Action: How low can I go?

Discussion in 'Acoustic Instruments' started by Analog Assassin, Feb 14, 2008.


  1. Analog Assassin

    Analog Assassin Senior Member

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    I'm pretty much an electric player who's getting used to playing acoustic. I've got a Yamaha FGX-413SC, a nice guitar for about $400, and I use light gauge strings.
    I plan to eventually change the saddle with Tusq, so I've been sanding down the saddle little by little, seeing how low I can get it. I figure if I take it too far, I'll start over with the Tusq saddle, and a better idea of how low I can go.
    I've been sanding it down, following the contour of the bridge, and I've got it pretty comfortable. The saddle has got about 1.5x the thickness of my bass string sticking above the bridge itself. I don't have any high-precision rulers, so that's my frame of reference. There's no buzzes or anything, but I'm wondering how much further down I can go. I like really easy action.
    Any tips, hints, tricks, etc.?
     
  2. pipedwho

    pipedwho Member

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    I have my acoustics extremely low. If you never crank hard on them, acoustics can down as low as an electric.
     
  3. David Collins

    David Collins Member

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    Adjusting the saddle is among the last adjustments that should be done. Nut height and truss rod adjustment should be done first, though when making very fine final adjustments they should be all be considered to some degree.

    As to how low you can go, the only limit is your playing style and how much rattle or buzz you're willing to accept in the context of playing. Height of the saddle above the bridge itself is irrelevant, as it tells you nothing as to the height of the strings above the frets.

    As to final specs, after the nut is cut as low as possible (not so simple to explain how, but Yamaha nut height is often much better than Martin, Gibson, Taylor, and many others straight from the factory) and the neck is adjusted near straight (perhaps .003"-.005" relief), then string height at the 12th is what you should be measuring. A hair under 4/64" treble and 5/64" bass is what I would consider very low for an acoustic with the above relief, and I would reserve only for players who are not heavy pickers, doing mostly chord strumming and runs with a lighter attack.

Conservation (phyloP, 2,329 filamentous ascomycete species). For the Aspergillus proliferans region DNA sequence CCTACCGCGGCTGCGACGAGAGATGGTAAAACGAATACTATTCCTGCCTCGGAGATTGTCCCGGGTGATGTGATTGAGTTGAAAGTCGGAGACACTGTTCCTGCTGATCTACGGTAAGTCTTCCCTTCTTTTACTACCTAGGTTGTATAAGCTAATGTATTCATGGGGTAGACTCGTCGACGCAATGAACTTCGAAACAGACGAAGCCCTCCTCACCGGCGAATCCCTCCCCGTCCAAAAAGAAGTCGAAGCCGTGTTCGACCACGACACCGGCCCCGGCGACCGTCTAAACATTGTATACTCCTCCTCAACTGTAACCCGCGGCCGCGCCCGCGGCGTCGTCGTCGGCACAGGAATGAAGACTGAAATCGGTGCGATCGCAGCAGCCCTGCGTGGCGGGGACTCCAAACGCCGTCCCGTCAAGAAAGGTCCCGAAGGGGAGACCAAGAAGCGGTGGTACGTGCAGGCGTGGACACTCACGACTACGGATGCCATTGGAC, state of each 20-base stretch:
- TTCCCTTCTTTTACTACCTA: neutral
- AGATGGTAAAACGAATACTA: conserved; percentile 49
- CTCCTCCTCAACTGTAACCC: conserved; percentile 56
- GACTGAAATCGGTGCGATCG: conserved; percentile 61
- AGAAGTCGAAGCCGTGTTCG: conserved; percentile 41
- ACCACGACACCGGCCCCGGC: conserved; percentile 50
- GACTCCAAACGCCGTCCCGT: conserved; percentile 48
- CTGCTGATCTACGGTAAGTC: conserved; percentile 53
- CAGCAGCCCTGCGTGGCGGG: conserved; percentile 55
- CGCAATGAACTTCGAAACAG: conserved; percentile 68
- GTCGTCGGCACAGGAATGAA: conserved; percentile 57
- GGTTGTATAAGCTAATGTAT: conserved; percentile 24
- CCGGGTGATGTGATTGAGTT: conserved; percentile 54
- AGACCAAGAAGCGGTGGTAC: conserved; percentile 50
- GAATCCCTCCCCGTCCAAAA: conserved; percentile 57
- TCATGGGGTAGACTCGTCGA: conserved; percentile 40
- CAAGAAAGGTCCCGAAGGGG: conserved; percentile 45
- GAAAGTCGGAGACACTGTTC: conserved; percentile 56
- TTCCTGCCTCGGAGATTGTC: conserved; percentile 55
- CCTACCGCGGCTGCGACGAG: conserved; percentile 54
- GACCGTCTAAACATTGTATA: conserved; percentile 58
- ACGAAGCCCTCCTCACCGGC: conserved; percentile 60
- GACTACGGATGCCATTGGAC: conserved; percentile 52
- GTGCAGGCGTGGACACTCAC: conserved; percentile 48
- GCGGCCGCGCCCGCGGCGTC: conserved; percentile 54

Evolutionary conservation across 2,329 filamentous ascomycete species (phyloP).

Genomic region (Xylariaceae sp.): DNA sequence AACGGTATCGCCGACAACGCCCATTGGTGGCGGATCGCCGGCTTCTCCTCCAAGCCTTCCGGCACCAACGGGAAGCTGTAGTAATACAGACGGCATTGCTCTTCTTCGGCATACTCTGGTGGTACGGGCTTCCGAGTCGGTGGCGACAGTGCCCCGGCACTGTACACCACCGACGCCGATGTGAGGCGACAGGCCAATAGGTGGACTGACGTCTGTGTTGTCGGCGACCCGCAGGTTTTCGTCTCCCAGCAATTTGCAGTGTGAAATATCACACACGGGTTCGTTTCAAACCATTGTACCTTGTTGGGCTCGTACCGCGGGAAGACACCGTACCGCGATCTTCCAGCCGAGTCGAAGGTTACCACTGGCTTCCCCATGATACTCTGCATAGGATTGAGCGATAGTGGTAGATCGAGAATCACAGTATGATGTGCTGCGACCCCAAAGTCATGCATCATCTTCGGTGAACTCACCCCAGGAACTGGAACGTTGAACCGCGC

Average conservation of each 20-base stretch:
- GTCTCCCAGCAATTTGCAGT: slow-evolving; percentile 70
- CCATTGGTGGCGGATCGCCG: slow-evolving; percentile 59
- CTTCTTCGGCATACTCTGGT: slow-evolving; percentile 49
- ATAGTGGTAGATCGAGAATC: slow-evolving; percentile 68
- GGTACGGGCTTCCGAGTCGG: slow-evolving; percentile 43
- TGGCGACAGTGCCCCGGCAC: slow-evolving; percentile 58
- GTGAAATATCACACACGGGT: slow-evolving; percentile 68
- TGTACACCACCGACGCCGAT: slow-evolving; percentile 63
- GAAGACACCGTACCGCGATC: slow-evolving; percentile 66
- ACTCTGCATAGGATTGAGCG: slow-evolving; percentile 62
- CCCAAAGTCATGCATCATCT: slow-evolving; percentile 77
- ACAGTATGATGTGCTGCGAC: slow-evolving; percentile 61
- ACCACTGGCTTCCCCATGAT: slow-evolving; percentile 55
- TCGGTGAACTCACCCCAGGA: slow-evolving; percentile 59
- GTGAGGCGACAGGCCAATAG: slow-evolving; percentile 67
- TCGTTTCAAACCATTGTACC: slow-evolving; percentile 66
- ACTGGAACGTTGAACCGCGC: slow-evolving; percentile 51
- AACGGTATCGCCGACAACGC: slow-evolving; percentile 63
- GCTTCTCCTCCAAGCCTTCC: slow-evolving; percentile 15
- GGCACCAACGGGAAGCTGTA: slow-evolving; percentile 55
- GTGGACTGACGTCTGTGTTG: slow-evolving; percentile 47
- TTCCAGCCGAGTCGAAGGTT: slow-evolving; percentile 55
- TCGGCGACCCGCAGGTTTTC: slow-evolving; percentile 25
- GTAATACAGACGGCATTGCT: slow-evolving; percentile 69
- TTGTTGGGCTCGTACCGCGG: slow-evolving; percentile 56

4. jpfeiff

    jpfeiff Member

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    If you are plugging in to get your tone, go as low as you want. Low action and light strings will allow you to play it more like an electric. However, for true unplugged acoustic tone, a bit higher action with a steeper angle where the strings bend over the saddle will generally produce a more pleasing tone with better volume. I played acoustic for 20 years before joining a band and finally picking up an electric--to me, they are almost like different instruments and I prefer to approach playing them quite differently. I'm still working on lightening up my strum and picking and not playing my electrics like acoustics!
     
  5. Brion

    Brion Supporting Member

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    You should be sanding the bottom of the saddle. It sounds like you may be sanding the top when you mention following the contour ?
     
  6. Analog Assassin

    Analog Assassin Senior Member

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    A luthier told me you want to sand from the top. Sanding the bottom could result in an uneven surface and less vibration transfer.
     
  7. Brion

    Brion Supporting Member

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    Well, one of the prominent makers of aftermarket saddles of bone, ivory and fossilised walrus ivory, Bob Colossi, suggests sanding the bottom as the top is contoured for the fretboard radius and in the case of my guitars compensated for the b string intonation. Unless you're using a radius guage you won't be able to sand the top correctly. You can however sand the bottom flat by sanding on a flat surface such as a tabletop. The bottom is definitely the place to sand.
     
  8. David Collins

    David Collins Member

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    Sanding from the bottom will only result in an uneven surface it you sand it uneven. A flat piece of glass, marble, table, etc., and a pencil line on the bottom will help you keep it flat. The vast majority of factory instruments need this leveled out of the box anyway.
     

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